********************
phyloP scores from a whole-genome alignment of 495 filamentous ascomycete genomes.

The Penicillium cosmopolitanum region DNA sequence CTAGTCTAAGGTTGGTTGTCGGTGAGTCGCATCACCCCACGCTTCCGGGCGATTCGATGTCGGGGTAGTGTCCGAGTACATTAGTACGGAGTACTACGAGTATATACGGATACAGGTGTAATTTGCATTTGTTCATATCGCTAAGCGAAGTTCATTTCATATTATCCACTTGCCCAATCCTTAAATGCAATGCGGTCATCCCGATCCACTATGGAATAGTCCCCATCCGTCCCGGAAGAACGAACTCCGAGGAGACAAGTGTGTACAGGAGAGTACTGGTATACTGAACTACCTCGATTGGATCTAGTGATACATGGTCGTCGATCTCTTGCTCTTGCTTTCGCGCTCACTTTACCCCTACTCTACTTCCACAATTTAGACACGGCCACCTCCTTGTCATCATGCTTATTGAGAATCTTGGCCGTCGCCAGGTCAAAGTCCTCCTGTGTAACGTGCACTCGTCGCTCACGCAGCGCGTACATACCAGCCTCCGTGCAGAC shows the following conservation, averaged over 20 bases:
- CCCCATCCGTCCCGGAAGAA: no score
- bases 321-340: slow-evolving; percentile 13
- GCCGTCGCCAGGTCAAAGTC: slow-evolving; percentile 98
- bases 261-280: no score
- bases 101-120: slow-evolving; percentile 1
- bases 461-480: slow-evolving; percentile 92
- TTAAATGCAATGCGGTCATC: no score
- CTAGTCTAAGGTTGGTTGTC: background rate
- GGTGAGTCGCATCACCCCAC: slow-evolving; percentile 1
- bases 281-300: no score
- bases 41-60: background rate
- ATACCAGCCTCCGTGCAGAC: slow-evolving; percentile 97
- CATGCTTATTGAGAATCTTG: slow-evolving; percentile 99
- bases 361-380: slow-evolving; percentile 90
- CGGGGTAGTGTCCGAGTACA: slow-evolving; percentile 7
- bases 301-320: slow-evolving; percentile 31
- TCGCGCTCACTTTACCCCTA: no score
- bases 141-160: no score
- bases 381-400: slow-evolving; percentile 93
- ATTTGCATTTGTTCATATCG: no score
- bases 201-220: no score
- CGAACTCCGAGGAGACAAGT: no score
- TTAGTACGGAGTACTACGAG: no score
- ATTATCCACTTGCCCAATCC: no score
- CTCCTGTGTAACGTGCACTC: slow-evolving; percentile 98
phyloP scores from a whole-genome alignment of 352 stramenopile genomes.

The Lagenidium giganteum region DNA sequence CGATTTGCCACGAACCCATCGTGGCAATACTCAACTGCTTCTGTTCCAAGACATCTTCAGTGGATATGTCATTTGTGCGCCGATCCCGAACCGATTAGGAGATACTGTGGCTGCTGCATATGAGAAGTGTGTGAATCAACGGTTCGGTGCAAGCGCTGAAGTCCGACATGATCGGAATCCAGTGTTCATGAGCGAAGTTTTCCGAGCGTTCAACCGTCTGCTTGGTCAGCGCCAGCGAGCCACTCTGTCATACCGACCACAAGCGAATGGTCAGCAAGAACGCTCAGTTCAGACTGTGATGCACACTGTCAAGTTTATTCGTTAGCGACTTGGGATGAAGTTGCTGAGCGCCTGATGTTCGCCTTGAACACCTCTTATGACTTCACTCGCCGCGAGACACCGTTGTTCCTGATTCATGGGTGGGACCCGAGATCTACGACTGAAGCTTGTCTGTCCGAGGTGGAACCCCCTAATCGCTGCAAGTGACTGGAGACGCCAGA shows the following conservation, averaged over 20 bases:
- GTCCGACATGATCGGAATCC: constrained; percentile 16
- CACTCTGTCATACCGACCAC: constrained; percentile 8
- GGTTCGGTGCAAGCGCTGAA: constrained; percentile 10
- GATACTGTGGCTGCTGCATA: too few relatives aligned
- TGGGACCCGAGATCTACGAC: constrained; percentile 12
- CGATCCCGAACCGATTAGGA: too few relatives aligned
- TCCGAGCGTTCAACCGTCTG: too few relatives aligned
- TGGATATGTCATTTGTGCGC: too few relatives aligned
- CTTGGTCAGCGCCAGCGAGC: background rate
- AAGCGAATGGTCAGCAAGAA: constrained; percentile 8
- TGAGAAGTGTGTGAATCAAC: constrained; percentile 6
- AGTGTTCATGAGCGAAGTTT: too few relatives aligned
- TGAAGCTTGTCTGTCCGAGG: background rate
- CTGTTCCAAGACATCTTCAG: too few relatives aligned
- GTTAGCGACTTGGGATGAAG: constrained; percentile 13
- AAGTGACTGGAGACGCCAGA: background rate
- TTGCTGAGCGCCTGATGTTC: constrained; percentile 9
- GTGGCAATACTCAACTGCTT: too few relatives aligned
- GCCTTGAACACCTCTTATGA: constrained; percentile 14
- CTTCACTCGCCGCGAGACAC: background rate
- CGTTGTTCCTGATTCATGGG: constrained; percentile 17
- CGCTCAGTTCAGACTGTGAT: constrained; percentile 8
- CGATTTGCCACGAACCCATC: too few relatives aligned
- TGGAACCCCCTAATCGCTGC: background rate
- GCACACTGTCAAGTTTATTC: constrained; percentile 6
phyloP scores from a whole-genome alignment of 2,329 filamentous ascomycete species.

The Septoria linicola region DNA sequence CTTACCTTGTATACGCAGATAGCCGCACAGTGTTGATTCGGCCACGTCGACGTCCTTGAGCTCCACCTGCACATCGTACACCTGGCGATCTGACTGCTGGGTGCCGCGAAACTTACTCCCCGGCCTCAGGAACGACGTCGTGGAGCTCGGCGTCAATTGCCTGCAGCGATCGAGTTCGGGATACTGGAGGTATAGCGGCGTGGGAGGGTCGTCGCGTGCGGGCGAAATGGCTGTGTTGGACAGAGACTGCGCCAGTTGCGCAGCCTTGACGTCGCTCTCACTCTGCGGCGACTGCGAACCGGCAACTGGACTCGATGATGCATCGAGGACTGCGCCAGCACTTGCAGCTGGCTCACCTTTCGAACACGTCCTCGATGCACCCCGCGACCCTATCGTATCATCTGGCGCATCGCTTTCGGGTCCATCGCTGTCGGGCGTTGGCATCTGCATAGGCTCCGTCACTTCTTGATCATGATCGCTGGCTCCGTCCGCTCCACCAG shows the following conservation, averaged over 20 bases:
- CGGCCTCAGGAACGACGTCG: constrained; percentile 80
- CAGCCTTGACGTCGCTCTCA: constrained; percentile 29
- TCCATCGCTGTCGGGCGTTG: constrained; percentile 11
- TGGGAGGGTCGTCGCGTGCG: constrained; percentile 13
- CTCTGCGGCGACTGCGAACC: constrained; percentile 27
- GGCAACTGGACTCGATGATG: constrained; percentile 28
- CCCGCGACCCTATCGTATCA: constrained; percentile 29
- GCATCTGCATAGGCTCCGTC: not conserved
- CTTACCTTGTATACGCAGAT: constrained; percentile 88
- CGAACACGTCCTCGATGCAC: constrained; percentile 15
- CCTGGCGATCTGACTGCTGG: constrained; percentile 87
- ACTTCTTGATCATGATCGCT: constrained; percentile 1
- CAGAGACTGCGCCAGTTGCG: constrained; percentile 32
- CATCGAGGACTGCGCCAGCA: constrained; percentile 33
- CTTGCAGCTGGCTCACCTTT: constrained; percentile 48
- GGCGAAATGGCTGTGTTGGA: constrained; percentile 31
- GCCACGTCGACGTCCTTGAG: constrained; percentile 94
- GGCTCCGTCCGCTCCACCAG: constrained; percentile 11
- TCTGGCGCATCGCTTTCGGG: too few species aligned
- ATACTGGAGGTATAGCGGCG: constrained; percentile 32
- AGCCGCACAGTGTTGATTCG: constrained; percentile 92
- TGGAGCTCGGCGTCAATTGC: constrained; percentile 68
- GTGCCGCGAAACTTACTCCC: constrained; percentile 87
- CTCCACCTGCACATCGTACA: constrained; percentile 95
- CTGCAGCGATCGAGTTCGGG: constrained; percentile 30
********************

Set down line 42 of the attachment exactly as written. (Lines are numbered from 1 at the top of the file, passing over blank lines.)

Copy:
- TGAAGCTTGTCTGTCCGAGG: background rate